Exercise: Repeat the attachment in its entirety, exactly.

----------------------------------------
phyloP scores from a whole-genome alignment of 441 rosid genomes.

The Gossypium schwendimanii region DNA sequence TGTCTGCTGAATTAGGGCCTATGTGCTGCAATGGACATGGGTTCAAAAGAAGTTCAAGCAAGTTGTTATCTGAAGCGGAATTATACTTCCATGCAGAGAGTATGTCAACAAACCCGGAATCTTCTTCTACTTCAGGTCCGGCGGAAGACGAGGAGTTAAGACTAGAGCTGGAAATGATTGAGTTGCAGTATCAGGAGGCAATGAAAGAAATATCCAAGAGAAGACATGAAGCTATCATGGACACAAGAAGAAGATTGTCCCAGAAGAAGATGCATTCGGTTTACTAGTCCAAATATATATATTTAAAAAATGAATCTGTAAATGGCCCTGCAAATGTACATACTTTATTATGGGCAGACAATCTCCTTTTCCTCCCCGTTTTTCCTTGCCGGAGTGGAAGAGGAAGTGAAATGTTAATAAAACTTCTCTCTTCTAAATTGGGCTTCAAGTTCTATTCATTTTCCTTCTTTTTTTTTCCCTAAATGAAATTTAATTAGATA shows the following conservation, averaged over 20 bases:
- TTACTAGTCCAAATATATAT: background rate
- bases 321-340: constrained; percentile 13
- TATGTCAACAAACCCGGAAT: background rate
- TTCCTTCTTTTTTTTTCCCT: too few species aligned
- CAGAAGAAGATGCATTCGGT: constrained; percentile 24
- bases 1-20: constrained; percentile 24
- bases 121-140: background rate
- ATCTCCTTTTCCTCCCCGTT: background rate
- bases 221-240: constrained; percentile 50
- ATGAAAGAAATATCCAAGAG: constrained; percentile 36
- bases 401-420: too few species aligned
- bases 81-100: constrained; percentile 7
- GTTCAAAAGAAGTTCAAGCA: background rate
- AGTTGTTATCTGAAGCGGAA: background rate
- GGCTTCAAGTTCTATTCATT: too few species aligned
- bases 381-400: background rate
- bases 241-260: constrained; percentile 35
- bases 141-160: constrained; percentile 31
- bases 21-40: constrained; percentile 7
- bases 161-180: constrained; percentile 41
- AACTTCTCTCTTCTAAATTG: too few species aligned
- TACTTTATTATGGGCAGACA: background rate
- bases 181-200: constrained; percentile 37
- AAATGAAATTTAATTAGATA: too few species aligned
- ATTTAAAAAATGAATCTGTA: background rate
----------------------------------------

phyloP scores from a whole-genome alignment of 441 rosid genomes.

The Gossypium schwendimanii region DNA sequence TGTCTGCTGAATTAGGGCCTATGTGCTGCAATGGACATGGGTTCAAAAGAAGTTCAAGCAAGTTGTTATCTGAAGCGGAATTATACTTCCATGCAGAGAGTATGTCAACAAACCCGGAATCTTCTTCTACTTCAGGTCCGGCGGAAGACGAGGAGTTAAGACTAGAGCTGGAAATGATTGAGTTGCAGTATCAGGAGGCAATGAAAGAAATATCCAAGAGAAGACATGAAGCTATCATGGACACAAGAAGAAGATTGTCCCAGAAGAAGATGCATTCGGTTTACTAGTCCAAATATATATATTTAAAAAATGAATCTGTAAATGGCCCTGCAAATGTACATACTTTATTATGGGCAGACAATCTCCTTTTCCTCCCCGTTTTTCCTTGCCGGAGTGGAAGAGGAAGTGAAATGTTAATAAAACTTCTCTCTTCTAAATTGGGCTTCAAGTTCTATTCATTTTCCTTCTTTTTTTTTCCCTAAATGAAATTTAATTAGATA shows the following conservation, averaged over 20 bases:
- TTACTAGTCCAAATATATAT: background rate
- bases 321-340: constrained; percentile 13
- TATGTCAACAAACCCGGAAT: background rate
- TTCCTTCTTTTTTTTTCCCT: too few species aligned
- CAGAAGAAGATGCATTCGGT: constrained; percentile 24
- bases 1-20: constrained; percentile 24
- bases 121-140: background rate
- ATCTCCTTTTCCTCCCCGTT: background rate
- bases 221-240: constrained; percentile 50
- ATGAAAGAAATATCCAAGAG: constrained; percentile 36
- bases 401-420: too few species aligned
- bases 81-100: constrained; percentile 7
- GTTCAAAAGAAGTTCAAGCA: background rate
- AGTTGTTATCTGAAGCGGAA: background rate
- GGCTTCAAGTTCTATTCATT: too few species aligned
- bases 381-400: background rate
- bases 241-260: constrained; percentile 35
- bases 141-160: constrained; percentile 31
- bases 21-40: constrained; percentile 7
- bases 161-180: constrained; percentile 41
- AACTTCTCTCTTCTAAATTG: too few species aligned
- TACTTTATTATGGGCAGACA: background rate
- bases 181-200: constrained; percentile 37
- AAATGAAATTTAATTAGATA: too few species aligned
- ATTTAAAAAATGAATCTGTA: background rate